Dom Joly: In search of some self-restraint

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The Independent Online

It doesn't much feel like Christmas. I'm sitting on my balcony on the slopes of Table Mountain overlooking the beautiful city of Cape Town. It's quite difficult to get the old Yuletide spirit going in 30C. Still, I've had worse problems: back in the day, when, for some curious reason, I was a vegetarian (it's a long story, I was an animal-rights activist until I actually met one of them and then changed my mind), I spent a Christmas with a friend's family. The mother had really put herself out to cook the whole festive shaboodle. Then I turned up, announcing that I was a vegetarian. I remember sitting in the corner of the room glumly munching on a packaged vegetable curry from Waitrose as the rest of the party tucked into turkey and all the trimmings. I didn't last much longer as a vegetarian after that.

I'm not very good at restraint full stop. It's a very rare moment when I deny myself anything that I want. When I was filming a TV show in Syria last year, I agreed to observe Ramadan for one day and not eat or drink from dawn until dusk. It was the kind of thing that directors like, as it makes the "artist" suffer as well as tenuously linking you to the local culture. In the grand scheme of things, it wasn't really that much of a sacrifice - but it did make me realise how ridiculously indulgent my normal life is. I now think that the occasional self-denial is actually quite good for the soul. This "revelation" was after just one slightly peckish day in the desert. Imagine if I ever went on I'm a Fading Celebrity Get Me Out of this Career Nosedive. After three weeks or so of grumbling about food with Keith Chegwin and Roland Rat, I'd emerge and enlist as a Taoist monk. I'd end up sharing some hilltop monastery dormitory with Leonard Cohen.

My wife Stacey is a bit more full-on than me. She's just come back from a week on a yoga retreat in Devon where they only consumed fruit juice five times a day. It's supposed to be a "healing" and "cleansing" thing, and I suspect that it involved the dreaded colonics. I haven't delved too deeply as she still seems to be in some shock and I don't really like talking about affairs of the bottom. I did suggest, before she went and wrote the cheque, that I could lock her in the gatehouse and slip fruit juice under the door. I have the Sounds of the Forest CD from some stoned shopping trip way back and could have piped that in as well. It would have been a lot cheaper. She declined. There's no pleasing some people.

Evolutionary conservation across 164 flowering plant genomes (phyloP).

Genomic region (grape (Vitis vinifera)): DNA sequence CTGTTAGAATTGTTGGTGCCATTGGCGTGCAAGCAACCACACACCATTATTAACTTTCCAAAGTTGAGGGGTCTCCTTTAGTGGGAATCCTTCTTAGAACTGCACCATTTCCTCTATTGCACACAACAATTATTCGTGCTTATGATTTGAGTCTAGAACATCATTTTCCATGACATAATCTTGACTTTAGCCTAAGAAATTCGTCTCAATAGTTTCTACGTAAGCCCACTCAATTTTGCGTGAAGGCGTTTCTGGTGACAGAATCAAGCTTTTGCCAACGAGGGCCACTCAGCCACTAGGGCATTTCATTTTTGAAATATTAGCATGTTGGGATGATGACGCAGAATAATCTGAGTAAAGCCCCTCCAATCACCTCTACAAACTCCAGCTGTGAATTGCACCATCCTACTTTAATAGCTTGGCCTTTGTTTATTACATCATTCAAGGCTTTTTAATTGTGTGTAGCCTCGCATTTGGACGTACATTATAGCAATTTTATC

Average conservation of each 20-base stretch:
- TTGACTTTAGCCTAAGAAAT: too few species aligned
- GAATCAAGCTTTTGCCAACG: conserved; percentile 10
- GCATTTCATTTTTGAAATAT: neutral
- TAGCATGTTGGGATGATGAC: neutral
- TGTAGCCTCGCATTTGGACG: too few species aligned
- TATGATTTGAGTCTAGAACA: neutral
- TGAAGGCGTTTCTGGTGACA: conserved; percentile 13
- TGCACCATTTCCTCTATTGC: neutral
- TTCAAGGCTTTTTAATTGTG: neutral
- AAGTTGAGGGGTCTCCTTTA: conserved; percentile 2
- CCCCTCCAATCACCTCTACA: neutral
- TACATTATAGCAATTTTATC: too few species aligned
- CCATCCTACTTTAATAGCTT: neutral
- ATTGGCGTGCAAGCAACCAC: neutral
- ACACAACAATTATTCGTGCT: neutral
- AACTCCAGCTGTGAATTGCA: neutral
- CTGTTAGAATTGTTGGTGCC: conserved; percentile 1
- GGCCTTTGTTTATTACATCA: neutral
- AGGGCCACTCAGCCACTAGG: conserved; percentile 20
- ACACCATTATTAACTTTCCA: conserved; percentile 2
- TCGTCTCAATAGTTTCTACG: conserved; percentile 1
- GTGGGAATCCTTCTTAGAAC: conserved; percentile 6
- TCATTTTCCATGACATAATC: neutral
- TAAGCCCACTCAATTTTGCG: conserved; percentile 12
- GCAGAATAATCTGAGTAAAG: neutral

I might sound a tad all over the place in this column. It's not because I'm ripped to the tits on drink and drugs in my South African bolthole. It's because I've given up smoking. I mean it. I've properly given up. I never even really admitted that I smoked until now. I wouldn't buy a lighter as this would be an admission that I needed one. To be honest, I rarely bought cigarettes, just bummed them off friends. At least for them, this Christmas will be a much lighter financial affair, as not having to supply me with 40 fags a day starts to make a difference to the family budget. I don't even really miss it. Well, right now I do. Sitting on my terrace overlooking the Cape, a glass of excellent red wine in hand, The Killers on the stereo. Normally I'd have a fag to finish off the whole experience. Not today. I'm a new man. I'm a man of restraint, somebody who doesn't need social crutches. I'm free. I am not a number...

Ooooh, I've just spotted that there's a cigar club down on the waterfront. I wouldn't mind paying that a visit. I could just have a little shufti. Cigars don't count do they? I've given up cigarettes. The occasional Montecristo is surely allowed. It's Christmas after all. It's not like I'm going to start smoking 20 cigars a day, is it? What's the point of life being extended if you can't have your little pleasures? OK, maybe I'll just go visit and not have a cigar. Yes, that's exactly what I'll do. Shouldn't be a problem... Taxi... TAXI!